The news today is appalling. The Germans are at the Egyptian frontier and a British force in Tobruk has the appearance of being cut off, though this is denied from Cairo.  Opinion is divided as to whether the Germans really have an overwhelming army in Libya, or whether they have only a comparatively small force while we have practically nothing, most of the troops and fighting vehicles having been withdrawn to other fronts as soon as we had taken Benghazi. In my opinion the latter is the likelier, and also the probability is that we sent only European troops to Greece and have chiefly Indians and Negroes in Egypt. D., speaking from a knowledge of South Africa, thinks that after Benghazi was taken the army was removed not so much for use in Greece as to polish off the Abyssinian campaign, and that the motive for this was political, to give the South Africans, who are more or less hostile to us, a victory to keep them in good temper. If we can hang on to Egypt the whole thing will have been worth while for the sake of clearing the Red Sea and opening that route to American ships. But the necessary complement to this is the French West African ports, which we could have seized a year ago almost without fighting.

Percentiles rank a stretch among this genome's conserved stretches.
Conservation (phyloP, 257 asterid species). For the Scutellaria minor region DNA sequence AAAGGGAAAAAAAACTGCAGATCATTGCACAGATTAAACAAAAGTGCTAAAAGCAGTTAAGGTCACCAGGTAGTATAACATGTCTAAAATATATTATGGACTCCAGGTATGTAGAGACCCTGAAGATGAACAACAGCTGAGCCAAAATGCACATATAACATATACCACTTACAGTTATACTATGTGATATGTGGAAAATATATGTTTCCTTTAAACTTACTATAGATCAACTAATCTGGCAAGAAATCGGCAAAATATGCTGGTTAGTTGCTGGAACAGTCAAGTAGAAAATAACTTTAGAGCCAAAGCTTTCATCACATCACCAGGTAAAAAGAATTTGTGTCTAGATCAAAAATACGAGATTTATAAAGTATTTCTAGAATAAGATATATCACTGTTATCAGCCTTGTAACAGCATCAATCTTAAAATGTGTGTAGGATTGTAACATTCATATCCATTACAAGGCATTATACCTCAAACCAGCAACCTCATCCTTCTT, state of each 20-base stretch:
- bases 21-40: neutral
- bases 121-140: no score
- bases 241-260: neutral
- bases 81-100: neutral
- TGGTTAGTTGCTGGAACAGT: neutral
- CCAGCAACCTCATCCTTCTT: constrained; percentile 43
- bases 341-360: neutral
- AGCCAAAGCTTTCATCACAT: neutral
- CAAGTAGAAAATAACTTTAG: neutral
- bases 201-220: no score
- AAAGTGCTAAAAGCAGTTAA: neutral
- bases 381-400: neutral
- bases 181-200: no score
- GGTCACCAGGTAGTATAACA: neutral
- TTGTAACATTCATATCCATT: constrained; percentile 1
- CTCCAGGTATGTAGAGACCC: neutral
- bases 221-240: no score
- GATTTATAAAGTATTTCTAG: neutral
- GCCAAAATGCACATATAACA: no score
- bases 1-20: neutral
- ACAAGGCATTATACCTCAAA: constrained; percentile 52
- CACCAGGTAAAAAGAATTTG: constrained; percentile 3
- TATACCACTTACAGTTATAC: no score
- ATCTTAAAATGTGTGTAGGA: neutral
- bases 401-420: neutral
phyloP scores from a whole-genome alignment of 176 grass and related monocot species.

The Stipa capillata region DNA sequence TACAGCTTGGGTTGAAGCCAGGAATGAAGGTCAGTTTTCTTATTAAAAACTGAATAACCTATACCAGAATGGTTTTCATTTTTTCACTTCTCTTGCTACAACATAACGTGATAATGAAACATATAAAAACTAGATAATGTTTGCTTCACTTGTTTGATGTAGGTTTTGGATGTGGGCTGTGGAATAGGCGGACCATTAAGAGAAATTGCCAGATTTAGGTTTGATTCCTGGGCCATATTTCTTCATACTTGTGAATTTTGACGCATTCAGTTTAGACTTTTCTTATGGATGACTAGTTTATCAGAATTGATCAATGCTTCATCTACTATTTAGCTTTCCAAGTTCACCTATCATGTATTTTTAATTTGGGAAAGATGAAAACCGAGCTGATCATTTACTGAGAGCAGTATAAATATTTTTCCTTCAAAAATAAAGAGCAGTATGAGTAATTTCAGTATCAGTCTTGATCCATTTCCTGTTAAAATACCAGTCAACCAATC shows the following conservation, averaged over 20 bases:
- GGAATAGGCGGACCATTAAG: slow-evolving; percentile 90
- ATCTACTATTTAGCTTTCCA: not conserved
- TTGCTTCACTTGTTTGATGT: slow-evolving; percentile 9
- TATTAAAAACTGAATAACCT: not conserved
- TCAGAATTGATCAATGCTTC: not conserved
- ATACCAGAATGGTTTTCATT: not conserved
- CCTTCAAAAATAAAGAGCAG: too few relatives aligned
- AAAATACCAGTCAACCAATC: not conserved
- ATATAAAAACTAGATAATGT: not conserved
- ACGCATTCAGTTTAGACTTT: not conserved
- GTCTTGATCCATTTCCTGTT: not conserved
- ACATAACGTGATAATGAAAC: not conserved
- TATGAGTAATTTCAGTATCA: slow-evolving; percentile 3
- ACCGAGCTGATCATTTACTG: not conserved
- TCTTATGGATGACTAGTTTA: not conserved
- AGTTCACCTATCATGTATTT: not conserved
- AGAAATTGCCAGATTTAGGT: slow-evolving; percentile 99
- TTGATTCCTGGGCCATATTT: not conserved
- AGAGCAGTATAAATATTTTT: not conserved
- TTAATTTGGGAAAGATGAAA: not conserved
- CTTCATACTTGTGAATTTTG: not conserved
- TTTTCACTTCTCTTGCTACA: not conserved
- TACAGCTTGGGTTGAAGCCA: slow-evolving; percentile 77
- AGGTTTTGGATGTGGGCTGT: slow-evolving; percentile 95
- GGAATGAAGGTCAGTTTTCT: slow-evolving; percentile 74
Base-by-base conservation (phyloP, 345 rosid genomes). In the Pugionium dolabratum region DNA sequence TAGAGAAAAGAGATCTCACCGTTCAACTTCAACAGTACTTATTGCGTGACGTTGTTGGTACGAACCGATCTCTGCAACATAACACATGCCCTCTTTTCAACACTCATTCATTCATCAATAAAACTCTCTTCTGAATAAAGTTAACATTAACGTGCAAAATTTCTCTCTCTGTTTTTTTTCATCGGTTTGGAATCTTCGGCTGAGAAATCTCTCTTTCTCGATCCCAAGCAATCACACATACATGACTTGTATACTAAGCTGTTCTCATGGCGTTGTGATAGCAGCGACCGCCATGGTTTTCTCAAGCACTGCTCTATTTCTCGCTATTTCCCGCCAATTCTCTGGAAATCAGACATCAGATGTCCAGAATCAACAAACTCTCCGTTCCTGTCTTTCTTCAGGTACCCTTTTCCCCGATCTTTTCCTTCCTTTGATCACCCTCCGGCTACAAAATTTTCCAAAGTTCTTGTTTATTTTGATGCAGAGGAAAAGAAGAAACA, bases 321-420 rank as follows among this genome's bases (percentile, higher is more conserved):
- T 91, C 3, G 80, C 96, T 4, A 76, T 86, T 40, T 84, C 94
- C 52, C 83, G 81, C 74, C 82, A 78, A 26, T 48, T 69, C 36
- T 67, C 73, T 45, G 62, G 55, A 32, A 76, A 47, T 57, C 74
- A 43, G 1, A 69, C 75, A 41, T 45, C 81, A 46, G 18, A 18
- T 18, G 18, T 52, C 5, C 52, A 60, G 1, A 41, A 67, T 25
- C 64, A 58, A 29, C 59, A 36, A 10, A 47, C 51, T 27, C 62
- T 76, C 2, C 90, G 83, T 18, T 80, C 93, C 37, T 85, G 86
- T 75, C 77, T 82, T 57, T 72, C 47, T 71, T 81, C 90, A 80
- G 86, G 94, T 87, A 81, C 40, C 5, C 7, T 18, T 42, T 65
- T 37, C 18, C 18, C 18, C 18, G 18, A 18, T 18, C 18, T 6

Non-aggression pact between Russia and Japan, the published terms of which are vague in the extreme. But there must presumably be a secret clause by which Russia agrees to abandon China, no doubt gradually and without admitting what is happening, as in the case of Spain. Otherwise it is difficult to see what meaning the pact can have.
From Greece no real news whatever. One silly story about a British armoured-car patrol surprising a party of Germans has now been repeated three days running.
 General Rommel’s troops encircled Tobruk on 12 April. The British forces had been swept out of Cyrenaica very rapidly (their strength having been depleted to send a force to Greece). However, Tobruk held out until relieved on 4 December 1941. Peter Davison